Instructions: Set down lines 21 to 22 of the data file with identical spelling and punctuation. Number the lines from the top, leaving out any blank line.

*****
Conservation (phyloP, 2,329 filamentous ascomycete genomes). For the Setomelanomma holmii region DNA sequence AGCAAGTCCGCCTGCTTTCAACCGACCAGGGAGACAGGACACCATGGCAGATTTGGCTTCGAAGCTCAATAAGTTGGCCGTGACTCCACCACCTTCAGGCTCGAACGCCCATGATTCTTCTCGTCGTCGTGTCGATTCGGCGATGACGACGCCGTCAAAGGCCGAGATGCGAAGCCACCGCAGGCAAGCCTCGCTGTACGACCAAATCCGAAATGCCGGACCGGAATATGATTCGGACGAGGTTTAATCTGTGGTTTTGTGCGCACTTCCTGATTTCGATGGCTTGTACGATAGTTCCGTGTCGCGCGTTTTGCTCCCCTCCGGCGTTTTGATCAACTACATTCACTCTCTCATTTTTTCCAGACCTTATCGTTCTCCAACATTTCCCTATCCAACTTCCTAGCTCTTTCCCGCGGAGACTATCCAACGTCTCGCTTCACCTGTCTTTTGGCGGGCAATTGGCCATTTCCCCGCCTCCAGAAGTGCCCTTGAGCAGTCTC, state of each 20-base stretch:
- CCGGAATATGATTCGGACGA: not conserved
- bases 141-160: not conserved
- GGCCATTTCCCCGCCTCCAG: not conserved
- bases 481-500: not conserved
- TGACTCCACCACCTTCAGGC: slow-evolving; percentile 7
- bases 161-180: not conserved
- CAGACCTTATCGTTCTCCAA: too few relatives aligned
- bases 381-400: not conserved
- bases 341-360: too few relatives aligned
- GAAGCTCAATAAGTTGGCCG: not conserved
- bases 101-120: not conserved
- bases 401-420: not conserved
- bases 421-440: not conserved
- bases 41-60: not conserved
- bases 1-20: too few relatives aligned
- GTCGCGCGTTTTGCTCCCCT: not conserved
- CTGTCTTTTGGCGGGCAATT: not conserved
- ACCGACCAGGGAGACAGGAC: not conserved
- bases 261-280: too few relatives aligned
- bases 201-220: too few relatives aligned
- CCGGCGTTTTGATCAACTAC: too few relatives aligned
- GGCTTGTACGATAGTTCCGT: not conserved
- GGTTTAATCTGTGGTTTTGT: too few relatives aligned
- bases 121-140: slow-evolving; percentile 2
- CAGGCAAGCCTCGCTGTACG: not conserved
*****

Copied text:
- bases 201-220: too few relatives aligned
- CCGGCGTTTTGATCAACTAC: too few relatives aligned